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Importance of patient pressure and perceived pressure and perceived medical need for investigations, referral, and prescribing in primary care: nested observational study

Importance of patient pressure and perceived pressure and perceived medical need for investigations, referral, and prescribing in primary care: nested observational study
Importance of patient pressure and perceived pressure and perceived medical need for investigations, referral, and prescribing in primary care: nested observational study
Objective: To assess how pressures from patients on doctors in the consultation contribute to referral and investigation.
Design: Observational study nested within a randomised controlled trial.
Setting: Five general practices in three settings in the United Kingdom.
Participants: 847 consecutive patients, aged 16-80 years.
Main outcomes measures: Patient preferences and doctors' perception of patient pressure and medical need.
Results: Perceived medical need was the strongest independent predictor of all behaviours and confounded all other predictors. The doctors thought, however, there was no or only a slight indication for medical need among a significant minority of those who were examined (89/580, 15%), received a prescription (74/394, 19%), or were referred (27/125, 22%) and almost half of those investigated (99/216, 46%). After controlling for patient preference, medical need, and clustering by doctor, doctors' perceptions of patient pressure were strongly associated with prescribing (adjusted odds ratio 2.87, 95% confidence interval 1.16 to 7.08) and even more strongly associated with examination (4.38, 1.24 to 15.5), referral (10.72, 2.08 to 55.3), and investigation (3.18, 1.31 to 7.70). In all cases, doctors' perception of patient pressure was a stronger predictor than patients' preferences. Controlling for randomisation group, mean consultation time, or patient variables did not alter estimates or inferences.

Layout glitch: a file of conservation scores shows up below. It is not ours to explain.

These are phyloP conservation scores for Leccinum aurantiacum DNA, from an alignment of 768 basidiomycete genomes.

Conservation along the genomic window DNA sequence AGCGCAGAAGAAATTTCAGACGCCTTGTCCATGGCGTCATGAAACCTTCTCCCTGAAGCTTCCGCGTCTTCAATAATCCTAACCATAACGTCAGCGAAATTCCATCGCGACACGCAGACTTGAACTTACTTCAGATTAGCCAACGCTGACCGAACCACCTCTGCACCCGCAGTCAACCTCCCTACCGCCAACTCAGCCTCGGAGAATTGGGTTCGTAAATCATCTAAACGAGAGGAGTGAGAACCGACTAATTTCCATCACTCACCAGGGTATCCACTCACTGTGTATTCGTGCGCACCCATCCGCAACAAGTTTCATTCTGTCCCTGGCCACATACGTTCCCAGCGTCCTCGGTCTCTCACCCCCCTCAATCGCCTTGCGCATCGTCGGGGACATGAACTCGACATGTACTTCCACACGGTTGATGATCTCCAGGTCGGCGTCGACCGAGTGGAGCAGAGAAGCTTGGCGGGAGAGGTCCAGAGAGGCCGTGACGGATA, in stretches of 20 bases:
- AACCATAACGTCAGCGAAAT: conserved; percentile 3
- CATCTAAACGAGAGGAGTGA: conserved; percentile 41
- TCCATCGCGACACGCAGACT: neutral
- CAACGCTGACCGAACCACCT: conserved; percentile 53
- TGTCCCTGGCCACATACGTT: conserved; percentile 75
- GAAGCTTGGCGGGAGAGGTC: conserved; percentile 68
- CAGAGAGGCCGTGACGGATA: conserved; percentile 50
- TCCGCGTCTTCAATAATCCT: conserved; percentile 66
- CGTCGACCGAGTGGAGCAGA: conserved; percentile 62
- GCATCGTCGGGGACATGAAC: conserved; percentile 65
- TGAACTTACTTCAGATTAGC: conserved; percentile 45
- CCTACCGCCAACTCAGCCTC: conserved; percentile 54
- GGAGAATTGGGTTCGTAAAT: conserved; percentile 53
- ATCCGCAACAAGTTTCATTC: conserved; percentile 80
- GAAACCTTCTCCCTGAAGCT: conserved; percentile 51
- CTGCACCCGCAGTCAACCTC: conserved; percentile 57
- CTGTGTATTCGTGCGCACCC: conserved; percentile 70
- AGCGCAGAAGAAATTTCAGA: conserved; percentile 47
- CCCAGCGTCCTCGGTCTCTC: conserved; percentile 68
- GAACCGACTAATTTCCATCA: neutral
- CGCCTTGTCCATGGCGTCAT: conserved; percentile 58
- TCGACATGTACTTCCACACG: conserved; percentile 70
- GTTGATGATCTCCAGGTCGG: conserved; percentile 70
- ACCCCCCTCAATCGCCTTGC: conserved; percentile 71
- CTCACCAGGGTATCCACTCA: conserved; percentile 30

Conclusions: Doctors' behaviour in the consultation is most strongly associated with perceived medical need of the patient, which strongly confounds other predictors. However, a significant minority of examining, prescribing, and referral, and almost half of investigations, are still thought by the doctor to be slightly needed or not needed at all, and perceived patient pressure is a strong independent predictor of all doctor behaviours. To limit unnecessary resource use and iatrogenesis, when management decisions are not thought to be medically needed, doctors need to directly ask patients about their expectations.
0959-8138
444-446
Little, Paul
1bf2d1f7-200c-47a5-ab16-fe5a8756a777
Dorward, Martina
ede98eab-1027-4a21-a38c-3bccb7c71e06
Warner, Greg
72005519-1aa0-42da-b370-7ebd99792539
Stephens, Katharine
03f444ea-c86c-43ba-99af-09ac90a8de09
Senior, Jane
466f62e7-dce3-4e6c-a73d-53357d05f550
Moore, Michael
1be81dad-7120-45f0-bbed-f3b0cc0cfe99
Little, Paul
1bf2d1f7-200c-47a5-ab16-fe5a8756a777
Dorward, Martina
ede98eab-1027-4a21-a38c-3bccb7c71e06
Warner, Greg
72005519-1aa0-42da-b370-7ebd99792539
Stephens, Katharine
03f444ea-c86c-43ba-99af-09ac90a8de09
Senior, Jane
466f62e7-dce3-4e6c-a73d-53357d05f550